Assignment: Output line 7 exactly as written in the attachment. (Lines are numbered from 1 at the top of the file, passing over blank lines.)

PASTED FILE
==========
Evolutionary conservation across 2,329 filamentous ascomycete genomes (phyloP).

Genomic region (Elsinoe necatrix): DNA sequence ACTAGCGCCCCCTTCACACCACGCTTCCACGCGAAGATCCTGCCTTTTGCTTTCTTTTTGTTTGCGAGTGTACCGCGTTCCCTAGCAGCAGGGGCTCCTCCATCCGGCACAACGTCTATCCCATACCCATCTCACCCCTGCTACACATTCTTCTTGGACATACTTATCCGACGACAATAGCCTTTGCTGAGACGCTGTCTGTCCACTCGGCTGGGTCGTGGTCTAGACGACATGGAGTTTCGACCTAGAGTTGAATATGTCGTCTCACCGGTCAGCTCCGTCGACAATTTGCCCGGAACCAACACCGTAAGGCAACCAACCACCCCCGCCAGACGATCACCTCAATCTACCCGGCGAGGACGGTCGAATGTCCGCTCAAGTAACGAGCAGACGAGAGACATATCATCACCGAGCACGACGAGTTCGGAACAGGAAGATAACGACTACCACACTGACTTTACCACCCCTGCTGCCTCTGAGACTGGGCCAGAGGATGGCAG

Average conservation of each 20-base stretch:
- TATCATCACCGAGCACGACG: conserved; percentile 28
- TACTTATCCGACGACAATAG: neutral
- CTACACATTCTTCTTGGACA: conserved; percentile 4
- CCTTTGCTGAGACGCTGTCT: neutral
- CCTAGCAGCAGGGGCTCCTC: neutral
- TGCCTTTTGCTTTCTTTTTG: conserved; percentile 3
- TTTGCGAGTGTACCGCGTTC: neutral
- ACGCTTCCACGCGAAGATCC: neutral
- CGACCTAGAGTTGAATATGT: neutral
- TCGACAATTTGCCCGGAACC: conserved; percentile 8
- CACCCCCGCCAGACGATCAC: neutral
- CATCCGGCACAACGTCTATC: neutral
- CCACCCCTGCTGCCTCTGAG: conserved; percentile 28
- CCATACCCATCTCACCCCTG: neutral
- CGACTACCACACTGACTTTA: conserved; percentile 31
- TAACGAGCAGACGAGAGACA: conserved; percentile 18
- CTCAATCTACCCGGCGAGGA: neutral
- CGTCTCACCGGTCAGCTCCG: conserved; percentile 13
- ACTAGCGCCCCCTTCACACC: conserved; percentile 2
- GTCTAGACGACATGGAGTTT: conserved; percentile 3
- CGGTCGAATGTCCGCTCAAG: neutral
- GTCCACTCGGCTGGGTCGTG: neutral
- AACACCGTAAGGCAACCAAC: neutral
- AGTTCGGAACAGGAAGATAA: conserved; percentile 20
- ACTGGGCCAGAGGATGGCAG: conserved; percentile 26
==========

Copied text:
- CCTTTGCTGAGACGCTGTCT: neutral